I have been asked by students and colleagues to write, very belatedly perhaps, about emoji. While searching for something novel and meaningful to say about the phenomenon, and looking for a stance to adopt in the (sometimes tedious) ‘is/are emoji a language?’ debate, I thought I would share some first thoughts and a list of references (a personal selection from the mass of material recently published), to provide a shortcut for anyone else studying the subject…
AN EMOJI TIMELINE
1964 – the smiley face 😊 symbol invented by Harvey Ross Ball
1982 – (11.44am, September 19) Scott Fahlman of Carnegie Mellon University in the USA posts the first emoticon: : – )
1989 – Internet acronyms (such as LOL, LMAO, WTF), having appeared on message-boards and in chatrooms since the mid-80s, spread rapidly across the anglosphere via text-messaging and email
1991 – the Unicode Consortium is founded to develop universal standards for Internet text-processing
1998 – Shigetaka Kurita invents emoji (= ‘picture’ + ‘character’) with 176 examples
2010 – Unicode adopt emoji, add hundreds more 😈
2015 – Unicode 8.0 releases new emoji range with skin tones,
2017 – Facebook processes 6bn messages containing emoji
2018 – 2823 emoji have been approved so far
HOW DO EMOJI FUNCTION?
They insert punctuating ‘mood-breaks’ into conventional sentences😠 in a sort of ‘bimodal codeswitching’
They are to written communication what nonverbal cues – paralinguistic ‘phatic-communion’ (70% of emotion in real-life interactions is communicated nonverbally)– are to spoken communication, occupying the ‘space between word and gesture’, enabling ‘visual small-talk’
They are ‘tone-markers’, introducing irony, sarcasm and emotion/’emotivity’ to otherwise impoverished digital texts😍
They are ‘gestural’, functioning similarly to two categories of physical gesture: ’emblematic’ which, like a thumbs-up or middle finger, are symbolic and culturally specific, and ‘illustrative’ which imitate real objects or movements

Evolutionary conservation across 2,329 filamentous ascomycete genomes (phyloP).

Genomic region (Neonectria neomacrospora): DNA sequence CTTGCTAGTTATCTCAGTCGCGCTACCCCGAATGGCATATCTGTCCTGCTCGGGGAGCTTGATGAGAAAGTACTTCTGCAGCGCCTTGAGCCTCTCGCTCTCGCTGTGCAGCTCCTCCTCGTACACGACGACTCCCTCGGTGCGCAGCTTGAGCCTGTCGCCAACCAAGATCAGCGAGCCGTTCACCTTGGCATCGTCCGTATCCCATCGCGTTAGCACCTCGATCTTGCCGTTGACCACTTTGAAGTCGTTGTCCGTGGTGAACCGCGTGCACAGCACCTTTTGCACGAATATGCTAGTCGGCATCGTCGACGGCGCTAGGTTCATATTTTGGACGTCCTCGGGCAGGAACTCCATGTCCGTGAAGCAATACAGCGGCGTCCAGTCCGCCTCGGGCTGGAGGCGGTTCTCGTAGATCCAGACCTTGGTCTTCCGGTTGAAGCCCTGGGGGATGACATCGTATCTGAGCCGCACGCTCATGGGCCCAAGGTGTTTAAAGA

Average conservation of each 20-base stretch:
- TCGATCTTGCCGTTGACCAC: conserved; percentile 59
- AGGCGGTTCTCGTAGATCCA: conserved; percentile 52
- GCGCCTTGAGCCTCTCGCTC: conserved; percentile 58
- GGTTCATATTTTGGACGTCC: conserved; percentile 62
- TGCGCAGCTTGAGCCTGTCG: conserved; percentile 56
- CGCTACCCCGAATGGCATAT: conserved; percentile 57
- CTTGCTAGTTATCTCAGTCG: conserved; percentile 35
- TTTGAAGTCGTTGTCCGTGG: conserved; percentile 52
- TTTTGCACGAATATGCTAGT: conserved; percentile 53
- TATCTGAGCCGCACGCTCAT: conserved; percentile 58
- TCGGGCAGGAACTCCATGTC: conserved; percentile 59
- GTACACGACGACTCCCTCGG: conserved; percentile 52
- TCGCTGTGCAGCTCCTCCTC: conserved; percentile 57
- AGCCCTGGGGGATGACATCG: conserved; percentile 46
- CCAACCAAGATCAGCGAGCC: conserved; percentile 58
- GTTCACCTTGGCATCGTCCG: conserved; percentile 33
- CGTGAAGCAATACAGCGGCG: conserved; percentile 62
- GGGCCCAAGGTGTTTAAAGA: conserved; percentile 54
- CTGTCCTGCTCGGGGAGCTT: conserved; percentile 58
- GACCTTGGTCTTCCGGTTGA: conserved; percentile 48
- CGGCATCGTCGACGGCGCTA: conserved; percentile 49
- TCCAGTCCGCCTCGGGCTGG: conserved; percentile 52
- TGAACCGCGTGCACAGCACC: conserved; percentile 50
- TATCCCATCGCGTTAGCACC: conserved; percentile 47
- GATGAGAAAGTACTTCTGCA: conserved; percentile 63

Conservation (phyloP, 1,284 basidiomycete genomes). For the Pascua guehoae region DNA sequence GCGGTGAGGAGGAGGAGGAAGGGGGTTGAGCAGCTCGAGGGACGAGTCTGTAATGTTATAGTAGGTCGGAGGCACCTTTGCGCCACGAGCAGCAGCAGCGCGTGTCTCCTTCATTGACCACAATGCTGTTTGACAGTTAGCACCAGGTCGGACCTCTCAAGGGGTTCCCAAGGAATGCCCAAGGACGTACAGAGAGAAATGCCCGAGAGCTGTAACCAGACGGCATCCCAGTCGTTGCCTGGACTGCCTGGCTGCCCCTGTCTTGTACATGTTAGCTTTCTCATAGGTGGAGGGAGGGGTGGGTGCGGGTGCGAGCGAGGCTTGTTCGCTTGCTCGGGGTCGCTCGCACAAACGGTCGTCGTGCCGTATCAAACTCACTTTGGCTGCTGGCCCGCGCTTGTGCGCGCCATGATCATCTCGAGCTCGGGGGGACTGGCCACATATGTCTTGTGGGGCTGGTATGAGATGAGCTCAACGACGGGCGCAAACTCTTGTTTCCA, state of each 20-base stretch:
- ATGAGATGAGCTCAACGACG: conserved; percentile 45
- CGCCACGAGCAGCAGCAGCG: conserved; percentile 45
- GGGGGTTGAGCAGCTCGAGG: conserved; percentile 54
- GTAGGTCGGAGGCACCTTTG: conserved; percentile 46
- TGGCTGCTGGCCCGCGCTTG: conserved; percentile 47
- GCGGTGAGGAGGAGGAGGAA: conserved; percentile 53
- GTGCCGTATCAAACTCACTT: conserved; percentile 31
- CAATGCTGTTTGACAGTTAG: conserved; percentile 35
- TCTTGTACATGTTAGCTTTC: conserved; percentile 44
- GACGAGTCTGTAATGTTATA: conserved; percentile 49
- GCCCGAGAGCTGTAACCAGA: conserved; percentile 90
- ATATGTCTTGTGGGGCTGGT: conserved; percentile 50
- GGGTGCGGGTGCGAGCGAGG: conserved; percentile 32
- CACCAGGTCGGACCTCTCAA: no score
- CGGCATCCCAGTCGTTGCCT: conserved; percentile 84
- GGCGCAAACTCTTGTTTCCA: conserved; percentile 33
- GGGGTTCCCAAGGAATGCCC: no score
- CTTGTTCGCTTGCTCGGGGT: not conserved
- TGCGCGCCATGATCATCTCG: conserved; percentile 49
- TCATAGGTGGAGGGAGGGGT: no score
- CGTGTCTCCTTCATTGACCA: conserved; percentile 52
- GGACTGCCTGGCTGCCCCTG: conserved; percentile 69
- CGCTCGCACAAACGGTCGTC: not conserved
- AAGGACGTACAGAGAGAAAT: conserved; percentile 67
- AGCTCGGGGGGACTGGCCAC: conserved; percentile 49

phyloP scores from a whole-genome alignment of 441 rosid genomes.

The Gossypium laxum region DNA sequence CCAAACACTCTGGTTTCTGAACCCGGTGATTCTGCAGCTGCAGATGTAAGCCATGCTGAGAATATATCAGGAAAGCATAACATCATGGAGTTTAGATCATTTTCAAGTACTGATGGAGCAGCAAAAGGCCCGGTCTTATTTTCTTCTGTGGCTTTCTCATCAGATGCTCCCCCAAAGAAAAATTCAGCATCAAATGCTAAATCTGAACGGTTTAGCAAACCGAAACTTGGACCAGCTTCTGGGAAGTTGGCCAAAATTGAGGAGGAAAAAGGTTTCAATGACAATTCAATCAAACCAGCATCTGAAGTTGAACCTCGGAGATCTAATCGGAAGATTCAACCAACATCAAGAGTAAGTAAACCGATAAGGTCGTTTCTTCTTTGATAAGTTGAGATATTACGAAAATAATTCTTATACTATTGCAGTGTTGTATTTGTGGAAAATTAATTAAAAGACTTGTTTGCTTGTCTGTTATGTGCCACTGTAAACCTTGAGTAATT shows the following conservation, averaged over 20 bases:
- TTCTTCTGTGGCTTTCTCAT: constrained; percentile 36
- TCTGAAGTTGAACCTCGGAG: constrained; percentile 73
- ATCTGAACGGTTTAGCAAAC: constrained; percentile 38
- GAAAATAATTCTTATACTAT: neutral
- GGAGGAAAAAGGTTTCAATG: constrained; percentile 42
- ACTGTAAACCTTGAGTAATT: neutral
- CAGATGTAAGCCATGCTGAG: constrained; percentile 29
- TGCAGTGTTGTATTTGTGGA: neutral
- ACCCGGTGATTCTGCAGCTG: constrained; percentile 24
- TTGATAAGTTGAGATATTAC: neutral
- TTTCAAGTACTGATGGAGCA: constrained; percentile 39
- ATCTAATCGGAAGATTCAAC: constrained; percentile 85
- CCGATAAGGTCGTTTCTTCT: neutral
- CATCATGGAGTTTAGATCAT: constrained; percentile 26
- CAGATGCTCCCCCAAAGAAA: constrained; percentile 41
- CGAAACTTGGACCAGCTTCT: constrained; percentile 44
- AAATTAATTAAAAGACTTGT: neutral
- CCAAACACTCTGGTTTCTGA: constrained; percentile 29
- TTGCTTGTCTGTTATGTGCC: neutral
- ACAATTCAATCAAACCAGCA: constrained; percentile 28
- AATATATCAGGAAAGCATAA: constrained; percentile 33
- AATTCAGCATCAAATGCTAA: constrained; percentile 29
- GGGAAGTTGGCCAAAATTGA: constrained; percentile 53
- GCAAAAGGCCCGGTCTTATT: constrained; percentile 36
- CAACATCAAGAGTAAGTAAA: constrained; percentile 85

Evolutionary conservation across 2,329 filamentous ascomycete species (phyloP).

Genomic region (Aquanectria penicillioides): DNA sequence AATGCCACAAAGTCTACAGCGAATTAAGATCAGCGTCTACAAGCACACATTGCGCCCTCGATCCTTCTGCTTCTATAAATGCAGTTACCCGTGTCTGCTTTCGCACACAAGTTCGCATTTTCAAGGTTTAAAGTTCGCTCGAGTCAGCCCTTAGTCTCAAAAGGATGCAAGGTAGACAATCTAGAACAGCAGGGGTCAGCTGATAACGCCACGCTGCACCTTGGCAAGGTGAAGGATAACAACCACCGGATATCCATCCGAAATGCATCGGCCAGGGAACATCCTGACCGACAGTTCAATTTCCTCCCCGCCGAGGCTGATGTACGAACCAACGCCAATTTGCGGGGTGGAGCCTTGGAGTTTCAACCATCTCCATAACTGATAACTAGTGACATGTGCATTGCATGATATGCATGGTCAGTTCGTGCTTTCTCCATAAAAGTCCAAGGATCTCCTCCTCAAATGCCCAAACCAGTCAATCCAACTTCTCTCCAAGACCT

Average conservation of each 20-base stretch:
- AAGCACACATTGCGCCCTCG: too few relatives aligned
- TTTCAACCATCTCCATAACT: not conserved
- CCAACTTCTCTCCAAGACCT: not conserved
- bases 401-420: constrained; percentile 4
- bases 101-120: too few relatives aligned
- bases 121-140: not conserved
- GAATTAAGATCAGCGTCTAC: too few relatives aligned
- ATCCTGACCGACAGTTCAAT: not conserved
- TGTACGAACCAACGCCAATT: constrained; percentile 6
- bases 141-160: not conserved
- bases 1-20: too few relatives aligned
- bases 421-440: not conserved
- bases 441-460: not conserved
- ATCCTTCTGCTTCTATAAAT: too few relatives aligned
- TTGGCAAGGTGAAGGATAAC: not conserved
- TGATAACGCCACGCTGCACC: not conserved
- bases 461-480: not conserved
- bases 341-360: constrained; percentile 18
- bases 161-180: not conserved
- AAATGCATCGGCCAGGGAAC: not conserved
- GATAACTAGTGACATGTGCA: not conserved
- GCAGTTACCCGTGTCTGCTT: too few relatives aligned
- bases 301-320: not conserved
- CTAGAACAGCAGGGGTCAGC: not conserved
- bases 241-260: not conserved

They (like graffiti, memes, GIFs), exploit an inherent human need for ‘visuality’, along with a more recent requirement for empathy, cultural allusion, humour and positive play😎 to create a new hybrid or multimodal digital literacy
DO EMOJI HAVE ANY LASTING SIGNIFICANCE?
Can a hybrid transnational code help to change consciousness?
Do emoji reinforce (hyper)individualism and the establishing of hyperlocal communities of practice/microniches/meganiches?
Or could emoji move us further towards a collective global intelligence, a ‘virtual communal brain’?
Are emoji ‘hegemonic’ in that they reinforce the priorities and power-relationships of consumer capitalism (they have after all already been appropriated by/commodified for marketing, advertising and manufacturing)?
Or are they ‘antihegemonic’/subversive in that they disrupt😈 traditional discourse, empower individuals and new collectivities?
One of the best histories and overviews of the subject was provided by WIRED magazine earlier this year:
Dictionary.com now have a guide to possible meanings and uses of the most important emoji (click on each):
…I’m intrigued by the ‘instabilities’ in emoji meaning and the fact that ’emoji dialects’ have been discerned:
…and by such insights as these, from a feminist perspective, from Debbie Cameron:
…here’s a curiosity, on ‘professional emoji whisperer’ Rachael Tatman:
…from 2018, the first article so far, in the Telegraph, to focus on the committee that chooses new emoji:
…brands are using emoji on Twitter:
From February 2019, an unusually negative view on how emoji have mutated, by Ian Bogost:
This important title by Philip Seargeant appeared in July 2019:
Philip, with whom I have worked, is part of the team which has designed a course in emoji which is offered – free – by the Open University:
…any new thoughts on emoji interpretation, or additional links would be gratefully received! Here are the remaining links from the past year:
…in 2018, at long last, we gingers were validated:
…and here’s more on the 12.0 release upcoming in 2019:
The latest, on emoji as gesture, from internet linguist Gretchen McCulloch:
A footnote. US language specialist Ben Zimmer‘s son claims that this, the suspension railway, is the least used emoji:
And in Spanish and Italian, this is the emoji version of the coronavirus: